Spiced wine for warm summer evenings and cold winter nights
Mulled wine is most often red wine with spices, served warm at Christmas. In the Netherlands we drink Bisschopswijn (‘bishop’s wine’), also a warm, spiced red wine, on Saint Nicholas Eve (5 December), and in Spain you can drink Sangria, cold red wine with spices and fruit. Actually Martini is also a spiced wine!
In the past mulled wine was a popular drink, and there were many recipes to prepare spiced wine at home. Below is a Dutch recipe for red or white wine with spices and sweetened with honey.
The Notabel boecxken van cokeryen
These recipes are taken from what is known as ‘the oldest printed cookbook in Dutch’, Een notabel boecxken van cokeryen (‘A remarkable booklet on cookery’). It was published in 1514 by printer Thomas vander Noot in Brussels, the author is unknown. There are 175 recipes, for meat, fish, pasties, sauces, pottages, pies and drinks. Recipes for vegetables or fruit are absent. Many of the recipes from this book originate from older cookery books, and the Notabel boecxken itself has been a source for the Nyeuwen coock boeck of Gheeraert Vorselman from 1556. The recipes for clareit on this page from the Notabel boecxken are also to be found there (Nyeuwen Coock boeck XVI 15 and 16, edition Cockx-Indestege p.226, see bibliography)
Don’t you mean ‘claret’?
There are three recipes for clareit, and four for hypocras in the Notabel boecxken. Clareit is NOT to be confused with the English ‘claret’, which is a red Bordeaux wine. The Dutch clareit means “a kind of […] clarified spiced wine” (according to the large Dutch lexicon WNT which considered the noun already obsolete in 1916, WNT III [2-3] kol.2051).
Mind you, despite the fact that the wine is sweetened with honey, this is not mead. Mead is made from fermented honey, not wine from grapes to which honey is added, even though such wines are sometimes sold as ‘mead’.
Here you’ll find two recipes for red and yellow clareit. In the Notabel boecxken these recipes are preceded by a recipe for white clareit, which is paradoxically made with brown sugar instead of honey, and the spices cinnamon, ginger, cardamom, long pepper, galanga, sweet flag (calamus) and coriander seeds. I very much doubt whether this ‘white’ clareit will be white.
Wine from all over Europe
The anonymous sixteenth-century author describes the best wines to be used for making ‘clareit’. These wines are from France (Poitou), Germany (Rhine wine), Spain (tenture) and either Greece or Spain (romenie was originally produced in Greece, but later also in Spain). Then there was Bastaard wine, comparable to Italian Vino Santo. These wines were mostly sweet, but what they really tasted like is hard to say. Even if you use wines from the same regions, different kinds of vines may have been cultivated, and vinification is modernized. Just choose a wine you like to make your clareit, because if you use dishwater wine, you’ll get dishwater clareit.
Elsewhere on this site you can find a French recipe for Hypocras (red spiced wine) from the fourteenth century, and another recipe from the Notabel boecxken, for Stuffed Eggs. There is also a recipe for Smoking Bishop from the nineteenth century and an excellent Divine Wine from seventeenth-century France.
The original recipes
The recipes are from the edition of Een notabel boecxken van cokeryen (1514 printed by Thomas vander Noot in Brussels) from 1994 (see bibliography below).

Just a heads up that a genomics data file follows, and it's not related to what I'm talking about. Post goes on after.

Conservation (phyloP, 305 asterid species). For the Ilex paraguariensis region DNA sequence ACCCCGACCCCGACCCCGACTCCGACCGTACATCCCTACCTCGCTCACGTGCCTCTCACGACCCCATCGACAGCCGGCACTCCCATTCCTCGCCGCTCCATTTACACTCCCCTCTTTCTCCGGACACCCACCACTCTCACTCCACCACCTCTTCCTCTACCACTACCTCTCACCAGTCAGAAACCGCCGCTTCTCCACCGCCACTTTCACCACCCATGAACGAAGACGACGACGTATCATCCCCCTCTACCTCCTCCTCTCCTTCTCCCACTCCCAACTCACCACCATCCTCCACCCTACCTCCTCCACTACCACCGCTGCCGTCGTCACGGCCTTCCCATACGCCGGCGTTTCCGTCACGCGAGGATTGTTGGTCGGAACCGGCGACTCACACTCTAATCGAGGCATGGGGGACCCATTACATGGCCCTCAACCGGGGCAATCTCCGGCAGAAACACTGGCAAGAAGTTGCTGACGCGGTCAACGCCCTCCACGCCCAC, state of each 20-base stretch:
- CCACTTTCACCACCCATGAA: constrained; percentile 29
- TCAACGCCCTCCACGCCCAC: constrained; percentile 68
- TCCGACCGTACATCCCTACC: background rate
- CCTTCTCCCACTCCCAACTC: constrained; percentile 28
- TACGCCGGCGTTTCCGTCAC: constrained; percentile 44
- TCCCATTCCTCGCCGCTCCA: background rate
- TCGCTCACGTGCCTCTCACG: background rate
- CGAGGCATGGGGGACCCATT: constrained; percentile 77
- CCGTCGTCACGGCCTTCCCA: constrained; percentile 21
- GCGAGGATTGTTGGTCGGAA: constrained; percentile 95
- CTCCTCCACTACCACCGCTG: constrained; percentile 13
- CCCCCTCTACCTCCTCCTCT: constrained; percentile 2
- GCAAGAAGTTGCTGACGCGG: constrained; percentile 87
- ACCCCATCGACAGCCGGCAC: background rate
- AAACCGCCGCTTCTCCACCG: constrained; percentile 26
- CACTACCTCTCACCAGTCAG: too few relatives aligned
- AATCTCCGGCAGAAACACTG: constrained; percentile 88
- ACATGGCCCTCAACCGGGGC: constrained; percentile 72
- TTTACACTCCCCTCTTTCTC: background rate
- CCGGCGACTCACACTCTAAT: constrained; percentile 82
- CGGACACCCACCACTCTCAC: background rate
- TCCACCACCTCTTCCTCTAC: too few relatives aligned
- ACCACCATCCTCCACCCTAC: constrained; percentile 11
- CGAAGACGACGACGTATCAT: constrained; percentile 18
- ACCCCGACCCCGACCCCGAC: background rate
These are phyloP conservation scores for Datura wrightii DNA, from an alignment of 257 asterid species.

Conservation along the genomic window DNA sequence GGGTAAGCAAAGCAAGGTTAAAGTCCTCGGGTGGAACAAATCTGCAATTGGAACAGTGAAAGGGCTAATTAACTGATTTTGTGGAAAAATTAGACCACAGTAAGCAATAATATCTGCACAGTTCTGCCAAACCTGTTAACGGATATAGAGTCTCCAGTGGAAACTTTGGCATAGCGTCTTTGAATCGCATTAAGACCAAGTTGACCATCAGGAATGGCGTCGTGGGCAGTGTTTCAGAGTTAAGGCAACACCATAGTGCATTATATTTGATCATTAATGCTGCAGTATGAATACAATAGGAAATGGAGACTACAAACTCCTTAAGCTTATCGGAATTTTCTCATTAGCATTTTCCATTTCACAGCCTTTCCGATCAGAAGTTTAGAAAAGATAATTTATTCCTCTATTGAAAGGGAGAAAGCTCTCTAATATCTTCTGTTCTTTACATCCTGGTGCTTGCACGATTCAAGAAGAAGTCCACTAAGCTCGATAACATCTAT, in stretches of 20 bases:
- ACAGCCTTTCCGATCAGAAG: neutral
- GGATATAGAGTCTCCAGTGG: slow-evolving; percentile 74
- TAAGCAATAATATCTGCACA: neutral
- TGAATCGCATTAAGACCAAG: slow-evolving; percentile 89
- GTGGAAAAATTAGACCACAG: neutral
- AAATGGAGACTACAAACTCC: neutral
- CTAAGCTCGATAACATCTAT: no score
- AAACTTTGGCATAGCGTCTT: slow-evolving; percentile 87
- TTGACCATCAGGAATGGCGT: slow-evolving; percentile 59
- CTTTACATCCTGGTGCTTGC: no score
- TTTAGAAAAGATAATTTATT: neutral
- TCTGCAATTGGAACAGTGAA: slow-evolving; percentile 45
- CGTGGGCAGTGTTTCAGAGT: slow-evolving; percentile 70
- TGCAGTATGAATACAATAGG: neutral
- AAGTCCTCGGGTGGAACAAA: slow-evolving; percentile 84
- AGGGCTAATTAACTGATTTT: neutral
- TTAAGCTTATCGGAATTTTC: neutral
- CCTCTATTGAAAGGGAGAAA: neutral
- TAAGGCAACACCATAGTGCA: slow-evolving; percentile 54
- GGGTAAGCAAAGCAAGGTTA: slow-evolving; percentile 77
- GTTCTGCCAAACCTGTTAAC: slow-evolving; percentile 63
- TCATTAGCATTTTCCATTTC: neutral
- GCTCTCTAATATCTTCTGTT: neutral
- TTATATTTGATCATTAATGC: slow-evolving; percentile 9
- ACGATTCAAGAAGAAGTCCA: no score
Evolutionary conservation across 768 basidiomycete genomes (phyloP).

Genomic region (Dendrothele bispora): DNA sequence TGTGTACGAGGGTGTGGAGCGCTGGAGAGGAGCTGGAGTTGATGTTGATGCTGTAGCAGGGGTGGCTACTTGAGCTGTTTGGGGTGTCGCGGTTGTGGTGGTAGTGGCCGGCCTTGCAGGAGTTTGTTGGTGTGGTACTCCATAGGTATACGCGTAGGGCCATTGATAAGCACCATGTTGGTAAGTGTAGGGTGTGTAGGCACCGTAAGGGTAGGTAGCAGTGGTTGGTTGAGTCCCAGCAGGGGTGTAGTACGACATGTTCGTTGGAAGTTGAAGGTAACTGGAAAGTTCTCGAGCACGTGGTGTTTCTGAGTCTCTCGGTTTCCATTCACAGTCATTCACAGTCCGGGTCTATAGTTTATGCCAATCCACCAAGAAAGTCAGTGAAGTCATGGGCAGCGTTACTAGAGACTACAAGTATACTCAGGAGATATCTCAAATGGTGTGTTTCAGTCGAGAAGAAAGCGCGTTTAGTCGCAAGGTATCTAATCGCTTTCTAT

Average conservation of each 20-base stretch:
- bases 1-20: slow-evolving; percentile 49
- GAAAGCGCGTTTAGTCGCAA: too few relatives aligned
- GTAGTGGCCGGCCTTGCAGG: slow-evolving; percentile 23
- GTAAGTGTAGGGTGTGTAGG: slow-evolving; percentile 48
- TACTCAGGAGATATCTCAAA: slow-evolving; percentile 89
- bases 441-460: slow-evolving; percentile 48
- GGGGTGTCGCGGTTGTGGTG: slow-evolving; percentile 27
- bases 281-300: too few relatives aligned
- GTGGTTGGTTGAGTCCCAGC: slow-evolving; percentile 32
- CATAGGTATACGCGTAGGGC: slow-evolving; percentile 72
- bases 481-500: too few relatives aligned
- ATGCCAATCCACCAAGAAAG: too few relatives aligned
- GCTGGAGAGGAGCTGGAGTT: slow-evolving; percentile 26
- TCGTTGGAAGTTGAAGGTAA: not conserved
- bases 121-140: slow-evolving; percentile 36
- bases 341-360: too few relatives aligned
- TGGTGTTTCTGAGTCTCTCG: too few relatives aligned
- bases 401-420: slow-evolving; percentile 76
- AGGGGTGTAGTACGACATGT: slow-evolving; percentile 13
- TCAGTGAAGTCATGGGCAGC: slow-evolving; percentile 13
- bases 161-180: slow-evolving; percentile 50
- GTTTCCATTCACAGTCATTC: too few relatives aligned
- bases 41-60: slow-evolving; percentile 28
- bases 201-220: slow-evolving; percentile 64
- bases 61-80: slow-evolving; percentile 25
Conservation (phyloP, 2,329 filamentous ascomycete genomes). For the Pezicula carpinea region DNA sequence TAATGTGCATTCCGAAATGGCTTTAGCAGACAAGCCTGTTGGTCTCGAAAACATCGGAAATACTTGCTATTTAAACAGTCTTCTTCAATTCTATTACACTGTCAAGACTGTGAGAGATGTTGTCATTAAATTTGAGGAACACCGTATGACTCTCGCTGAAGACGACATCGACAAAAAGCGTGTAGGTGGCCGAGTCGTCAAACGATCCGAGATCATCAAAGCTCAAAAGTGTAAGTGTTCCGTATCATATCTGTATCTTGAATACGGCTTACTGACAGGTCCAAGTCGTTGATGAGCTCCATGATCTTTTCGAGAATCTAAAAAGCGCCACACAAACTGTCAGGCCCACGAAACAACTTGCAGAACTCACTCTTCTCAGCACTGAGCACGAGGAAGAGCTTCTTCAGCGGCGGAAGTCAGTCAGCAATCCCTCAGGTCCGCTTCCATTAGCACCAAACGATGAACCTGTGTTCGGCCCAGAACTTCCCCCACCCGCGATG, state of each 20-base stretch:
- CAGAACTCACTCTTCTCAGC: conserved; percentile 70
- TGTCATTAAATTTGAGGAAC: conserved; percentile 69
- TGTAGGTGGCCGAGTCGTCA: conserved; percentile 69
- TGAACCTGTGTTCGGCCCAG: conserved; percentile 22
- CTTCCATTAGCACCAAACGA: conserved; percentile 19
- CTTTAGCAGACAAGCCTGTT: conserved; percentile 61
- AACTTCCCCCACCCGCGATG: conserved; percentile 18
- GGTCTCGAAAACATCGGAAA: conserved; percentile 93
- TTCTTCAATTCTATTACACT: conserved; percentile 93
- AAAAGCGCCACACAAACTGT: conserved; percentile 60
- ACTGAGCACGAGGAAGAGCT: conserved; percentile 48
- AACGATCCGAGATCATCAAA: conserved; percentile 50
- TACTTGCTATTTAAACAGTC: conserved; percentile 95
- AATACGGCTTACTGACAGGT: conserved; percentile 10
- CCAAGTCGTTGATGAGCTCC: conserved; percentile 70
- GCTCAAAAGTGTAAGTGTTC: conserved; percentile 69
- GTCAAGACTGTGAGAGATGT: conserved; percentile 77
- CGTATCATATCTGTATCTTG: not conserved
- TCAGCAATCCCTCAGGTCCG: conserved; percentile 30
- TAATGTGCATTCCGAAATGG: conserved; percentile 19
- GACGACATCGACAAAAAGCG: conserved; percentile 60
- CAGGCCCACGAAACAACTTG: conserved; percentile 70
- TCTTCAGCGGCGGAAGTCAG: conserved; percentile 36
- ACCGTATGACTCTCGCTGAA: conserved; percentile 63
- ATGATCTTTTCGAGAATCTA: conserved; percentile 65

Neempt vlemsschen zeem een pinte ende een half pinte waters. Dit siedet over een ende schuymet wel. Alst wel gheschuymt es soe doeghet van den viere. Dan neempt eenen stoop rooden wijn dyen minghelt metten voerseyden ghescuymden zeeme. Dan neempt onderhalf once tornisol dat syedet in een luttel wijns met water te gader. Dit minghelt daer in. Hebdi gheenen rooden wijn ghi sult nemen petau oft rinsschen wijn ende sieden daer so veel te meer tornysols inne maer wijn bastaert waer alder best. Oock suldi weten const men ghevinden eenighe tenture dat beter ware dan eenighen wijn diemen vinden mach. Dit es dat poedere: Neempt een onche caneels/ een once witten gimbere/ groffels naghelen/ greyne/ elcx twee dragina, notenmuscaten/ galigaen/ elcx een dragina, lanck peper een dragina. Hieraf maket pulver ende latet dan al lopen doer den sack acht oft neghen werven tot dat claer es. Maer dect den sac boven datter geen locht uut en gha.
Take a pint Flemish honey and a half pint water. Boil together and skim well. When it has been skimmed, take it off the fire. Then take a stoop (about 4 pints) red wine. Temper with the forementioned skimmed honey. Then take one and a half ounce turnsole and boil this in a little wine with water. Add this [to the red wine]. If you do not have red wine, take Poitou wine or Rhine wine and use more turnsole. But Bastard wine (sweet white wine) is the best. Also you should know that if one can find some Tenture (Spanish red wine), this would be better than any other wine. This is the spice mixture: take an ounce cinnamon, an ounce ginger, cloves, grains of paradise, two drachma of each, nutmeg, galingale, one drachma each, long pepper, one drachma. Make a powder of these [spices] and then run the wine through a sack eight or nine times until it is clear. But cover the sack to prevent air coming out.
Neempt een half pinte vleemsschen zeem ende een vierendeel waters. Dit salmen sieden over een. Oock so salment wel schuymen. Alst wel ghesoden es so doeghet van den viere. Dan neemt caneel, wytten ghimbere elc een halve once. Groffels naghelen/ greyne elckx twee dragina. Noten muscaten/ ghaligaen/ sofferaen elckx een dragina. Lanck pepere een schorpele. Maeckt hier af poedere ende doeghet in een quaerte witwijns ende mynghelt dyt all te samen in den wijn ende in dat zeem voerseyt. Dit ghedaen sijnde so gietet duer den sack acht oft negen werven tot dat claer genoech es. Maer den sack moet boven wel ghedect sijn dat die locht nyet uute en sla. Ghi sult oock weten dat wijn bastairt oft romenie es beter daertoe dan anderen wijn Item men sal weten dat rooden wijn van spaengnien die men seyt tentuere es goet boven alle anderen winen. Item men sal weten dat alle clareyten sijn beter van eenen dage out dan ionghere.